Reverend - World Won't Miss You
Charisma Records
Heavy Metal with Thrash influences
10 songs (44:40)
Release year: 1990
Reviewed by Khelek
Archive review

Reverend was started by the late David Wayne in 1989 after he parted ways with Metal Church. The band was quick to get to work and released this debut album in 1990. Wayne was definitely an influential thrash vocalist in his day, though this album sees him approaching some of the calmer aspects of metal. There are a couple ballads and also several other songs that incorporate more melodic riffs at slower tempos. However, this record does have a number of faster, thrashier songs as well, and some of these are really great.

The first song, Remission, begins with a lot of energy, reminding me of Halford's solo work. Even so it stays pretty basic with fast riffs and double bass drumming. The vocals can sound a little muddy in the production; perhaps they are too low and getting lost in the music. The guitars are probably the strongest part of the sound, shredding through everything with thrash oriented riffs. Other than the minor production issue, I like the vocals laid down by David Wayne, who sounds like a cross between Judas Priest's Rob Halford and Bobby Ellsworth of Overkill fame. However the lyrics are a bit mediocre at times – "demons grab your balls"? What the hell ever. Another Form Of Greed uses the same formula but slows it down a little bit, throwing in some nice guitar solo work as well. The vocals are a bit weak on the kind-of-a-ballad Scattered Wits. The chorus is definitely the weakest part of the song, but overall it's just not very creative. Leader Of Fools is a decent calmer track. It reminds me a bit of the serene atmospheres Judas Priest used to create during the 70s. The title track definitely succeeds in bringing the energy level back up, with fast guitars and a catchy chorus. There is also some great guitar solo work, which hasn't been heard much up until this point. Rude Awakening just does not keep the energy going though and slows things down too much in my opinion. Killing Time steps it up again with in-your-face energy and soon became one of my favorite songs on the album. It's quite catchy and easy to get into with jackhammer drums and quick riffs. I could definitely see this song tearing it up at a live show. Wayne also shows just how much of a range he has with that powerful voice. 11th Hour ends the album on a slower, but still heavy, note.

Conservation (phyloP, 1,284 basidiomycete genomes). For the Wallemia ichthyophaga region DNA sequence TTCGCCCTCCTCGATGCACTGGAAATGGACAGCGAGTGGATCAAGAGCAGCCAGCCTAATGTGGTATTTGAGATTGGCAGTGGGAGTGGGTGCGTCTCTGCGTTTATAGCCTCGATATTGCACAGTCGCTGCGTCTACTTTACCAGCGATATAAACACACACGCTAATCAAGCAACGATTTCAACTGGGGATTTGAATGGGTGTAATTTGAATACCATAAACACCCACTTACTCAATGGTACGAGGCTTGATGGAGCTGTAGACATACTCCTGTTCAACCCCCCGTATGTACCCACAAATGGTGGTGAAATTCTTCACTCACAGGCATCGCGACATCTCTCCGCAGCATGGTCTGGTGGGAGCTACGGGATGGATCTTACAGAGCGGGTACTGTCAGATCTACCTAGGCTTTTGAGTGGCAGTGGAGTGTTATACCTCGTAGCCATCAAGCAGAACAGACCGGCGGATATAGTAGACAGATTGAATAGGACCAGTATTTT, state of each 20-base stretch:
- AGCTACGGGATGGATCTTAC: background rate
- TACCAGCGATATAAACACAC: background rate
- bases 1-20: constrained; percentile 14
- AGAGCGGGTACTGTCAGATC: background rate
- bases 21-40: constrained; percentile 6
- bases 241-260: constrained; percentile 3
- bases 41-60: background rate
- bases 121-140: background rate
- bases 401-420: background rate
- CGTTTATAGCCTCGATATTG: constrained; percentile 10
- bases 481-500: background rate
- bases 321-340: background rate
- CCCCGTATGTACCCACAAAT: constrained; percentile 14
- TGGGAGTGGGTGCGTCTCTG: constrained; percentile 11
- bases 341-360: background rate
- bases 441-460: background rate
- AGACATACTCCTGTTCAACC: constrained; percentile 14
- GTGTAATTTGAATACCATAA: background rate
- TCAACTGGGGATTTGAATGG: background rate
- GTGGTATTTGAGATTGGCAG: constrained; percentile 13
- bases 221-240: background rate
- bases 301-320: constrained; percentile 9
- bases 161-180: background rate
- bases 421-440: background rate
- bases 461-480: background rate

If you want some decent thrashy heavy metal to listen to and haven't heard this before, I suggest trying to find it. The music is quite good and should keep you entertained for at least a few listens, but after that don't expect much. The albums that have true replay value are still those from legendary bands like Overkill and Megadeth, but this is a decent attempt by Wayne at metal that also includes some melody. However the best parts are when the energy is high and everything is going at breakneck speed, and unfortunately that is not a very consistent part of this album.

Killing Songs :
Remission, Another Form Of Greed, Leader Of Fools, Killing Time
Khelek quoted 75 / 100
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There are 4 replies to this review. Last one on Thu Apr 01, 2010 1:35 am
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